Tuesday, April 27, 2010

What's TFA Really Worth?

What's TFA?

TFA is a program founded by Wendy Kopp while she was a college student that puts recent college graduates with minimal training in our most needy classroom environments for two years under the assumption that great teaching is more a function of the type of person teaching than it is of their experience and training.

Students change teachers after the year is over anyway, so why does it matter if teachers leave after two years?  

Great question.  I'm sure the logic behind this question makes sense if you've never taught in a school before.  Here's why teacher retention matters (some of these kind of overlap, so bear with me).

1. Hiring new teachers costs our national education system about $7 billion annually (and yes, I realize that's not TFA's fault - I'm just stating a fact generally). 

2. When you work in high-needs environments, you may be the only adult some of your students are able to develop a positive relationship with.  I can't tell you how many students come back to see their teachers from previous years for emotional and academic support.  A teaching staff that stays together forms a more stable community for many students who largely have little to no stability in their lives.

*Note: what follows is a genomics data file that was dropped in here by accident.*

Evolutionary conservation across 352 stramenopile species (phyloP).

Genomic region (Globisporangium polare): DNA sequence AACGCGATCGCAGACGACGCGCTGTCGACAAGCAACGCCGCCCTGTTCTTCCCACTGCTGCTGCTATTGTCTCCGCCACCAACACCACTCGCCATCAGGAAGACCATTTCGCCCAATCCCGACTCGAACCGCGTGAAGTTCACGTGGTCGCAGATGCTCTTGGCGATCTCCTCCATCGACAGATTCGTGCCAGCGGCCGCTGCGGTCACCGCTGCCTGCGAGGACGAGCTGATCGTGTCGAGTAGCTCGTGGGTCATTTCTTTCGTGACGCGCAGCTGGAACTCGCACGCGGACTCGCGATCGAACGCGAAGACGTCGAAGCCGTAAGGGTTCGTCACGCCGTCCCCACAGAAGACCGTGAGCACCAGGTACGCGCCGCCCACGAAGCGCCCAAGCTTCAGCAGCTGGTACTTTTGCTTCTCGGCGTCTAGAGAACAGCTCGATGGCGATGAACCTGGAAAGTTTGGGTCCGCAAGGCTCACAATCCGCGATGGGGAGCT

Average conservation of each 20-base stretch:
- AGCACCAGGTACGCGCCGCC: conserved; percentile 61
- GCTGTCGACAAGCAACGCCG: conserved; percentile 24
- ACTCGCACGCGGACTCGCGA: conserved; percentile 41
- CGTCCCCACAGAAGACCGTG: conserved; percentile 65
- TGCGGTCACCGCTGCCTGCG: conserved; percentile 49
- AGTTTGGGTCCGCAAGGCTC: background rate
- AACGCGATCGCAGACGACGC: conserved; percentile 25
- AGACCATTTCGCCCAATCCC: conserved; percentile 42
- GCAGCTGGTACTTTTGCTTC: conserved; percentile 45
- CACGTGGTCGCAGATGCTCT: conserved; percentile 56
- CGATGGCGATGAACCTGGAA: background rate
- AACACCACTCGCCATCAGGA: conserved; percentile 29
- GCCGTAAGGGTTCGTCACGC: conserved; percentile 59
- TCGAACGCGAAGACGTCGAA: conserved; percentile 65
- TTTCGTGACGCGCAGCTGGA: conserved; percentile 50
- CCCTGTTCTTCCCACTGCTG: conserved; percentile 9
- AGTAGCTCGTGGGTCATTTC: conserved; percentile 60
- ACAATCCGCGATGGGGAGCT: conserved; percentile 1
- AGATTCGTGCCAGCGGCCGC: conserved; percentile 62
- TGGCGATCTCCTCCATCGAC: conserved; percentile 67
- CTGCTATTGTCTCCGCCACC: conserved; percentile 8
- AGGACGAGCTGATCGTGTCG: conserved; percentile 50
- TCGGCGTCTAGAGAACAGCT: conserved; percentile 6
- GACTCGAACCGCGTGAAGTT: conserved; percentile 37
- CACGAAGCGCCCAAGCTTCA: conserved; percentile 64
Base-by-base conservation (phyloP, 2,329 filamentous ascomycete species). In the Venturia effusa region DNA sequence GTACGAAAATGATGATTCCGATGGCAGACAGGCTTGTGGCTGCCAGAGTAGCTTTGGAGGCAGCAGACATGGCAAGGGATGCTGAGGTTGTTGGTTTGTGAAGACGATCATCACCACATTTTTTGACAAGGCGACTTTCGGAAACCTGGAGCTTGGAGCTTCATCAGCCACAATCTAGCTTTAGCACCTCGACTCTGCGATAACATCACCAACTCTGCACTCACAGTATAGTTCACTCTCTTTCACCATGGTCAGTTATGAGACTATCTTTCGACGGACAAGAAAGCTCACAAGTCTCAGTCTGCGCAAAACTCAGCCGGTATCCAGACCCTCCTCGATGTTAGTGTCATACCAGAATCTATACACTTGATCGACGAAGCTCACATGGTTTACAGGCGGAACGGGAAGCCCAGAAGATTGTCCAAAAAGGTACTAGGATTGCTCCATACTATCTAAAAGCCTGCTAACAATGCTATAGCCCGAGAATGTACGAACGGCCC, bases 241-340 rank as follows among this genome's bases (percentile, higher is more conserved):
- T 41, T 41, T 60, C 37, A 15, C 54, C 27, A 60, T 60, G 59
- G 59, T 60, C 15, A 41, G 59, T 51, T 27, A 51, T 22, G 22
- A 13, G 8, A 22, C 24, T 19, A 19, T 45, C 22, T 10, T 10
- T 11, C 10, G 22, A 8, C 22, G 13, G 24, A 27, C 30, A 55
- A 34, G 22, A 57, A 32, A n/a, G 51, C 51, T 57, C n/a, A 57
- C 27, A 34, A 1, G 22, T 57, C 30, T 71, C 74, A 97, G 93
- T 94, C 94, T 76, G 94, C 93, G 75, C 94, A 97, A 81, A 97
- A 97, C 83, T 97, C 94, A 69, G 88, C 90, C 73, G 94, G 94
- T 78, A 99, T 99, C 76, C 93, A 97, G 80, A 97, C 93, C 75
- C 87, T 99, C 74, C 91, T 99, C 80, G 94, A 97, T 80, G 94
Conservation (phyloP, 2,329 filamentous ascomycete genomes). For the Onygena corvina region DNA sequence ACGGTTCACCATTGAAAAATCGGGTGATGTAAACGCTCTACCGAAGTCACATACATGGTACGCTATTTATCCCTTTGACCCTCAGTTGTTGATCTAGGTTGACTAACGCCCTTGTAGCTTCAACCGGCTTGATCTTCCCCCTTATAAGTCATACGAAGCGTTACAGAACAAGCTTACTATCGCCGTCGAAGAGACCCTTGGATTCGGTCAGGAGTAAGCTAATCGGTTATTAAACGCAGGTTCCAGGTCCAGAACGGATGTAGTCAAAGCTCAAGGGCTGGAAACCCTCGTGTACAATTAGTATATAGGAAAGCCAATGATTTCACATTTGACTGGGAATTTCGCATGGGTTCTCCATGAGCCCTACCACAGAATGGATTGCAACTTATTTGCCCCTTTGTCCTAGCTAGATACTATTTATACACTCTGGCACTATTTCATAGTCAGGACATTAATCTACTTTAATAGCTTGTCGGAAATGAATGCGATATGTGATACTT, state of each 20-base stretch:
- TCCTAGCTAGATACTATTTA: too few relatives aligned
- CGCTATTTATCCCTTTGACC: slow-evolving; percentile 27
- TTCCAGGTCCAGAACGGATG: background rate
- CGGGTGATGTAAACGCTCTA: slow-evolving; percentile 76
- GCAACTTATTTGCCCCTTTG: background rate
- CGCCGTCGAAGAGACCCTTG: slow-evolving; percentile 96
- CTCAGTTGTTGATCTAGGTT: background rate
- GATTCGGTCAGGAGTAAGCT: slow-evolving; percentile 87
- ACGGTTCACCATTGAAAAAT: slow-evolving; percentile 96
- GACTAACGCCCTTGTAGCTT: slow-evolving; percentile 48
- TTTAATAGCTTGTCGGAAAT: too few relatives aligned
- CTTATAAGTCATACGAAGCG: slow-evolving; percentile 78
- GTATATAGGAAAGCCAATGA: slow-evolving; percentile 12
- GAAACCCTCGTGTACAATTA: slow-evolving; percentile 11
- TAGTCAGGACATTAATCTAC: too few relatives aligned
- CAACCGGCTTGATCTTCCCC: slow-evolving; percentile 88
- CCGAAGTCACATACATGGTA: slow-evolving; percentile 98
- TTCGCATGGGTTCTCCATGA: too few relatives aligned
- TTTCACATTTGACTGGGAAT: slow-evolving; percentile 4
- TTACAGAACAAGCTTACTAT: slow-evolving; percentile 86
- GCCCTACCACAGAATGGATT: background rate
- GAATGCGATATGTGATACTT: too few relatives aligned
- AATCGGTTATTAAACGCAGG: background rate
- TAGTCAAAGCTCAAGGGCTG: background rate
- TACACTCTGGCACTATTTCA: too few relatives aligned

3.Teaching takes a long time to master.  Even someone who's been teaching fifteen years will struggle in their sixteenth year if they're given an entirely new subject to teach.  Building staff buy-in on best practices, curriculum overlap, and just generally how things work at a school takes time, and every time a teacher leaves (or a group of teachers leave), that staff has to put significant work into bringing the next person on board with all of that.  Plus that new teacher has to do all the legwork of figuring out the curriculum all over again, which inevitably makes for less effective instruction.  

4.School staffs in constant flux have significant difficulty following their mission.  Every time a new cohort of people come in, they have to be retrained, and a lot of them have their own ideas about the best way to do things.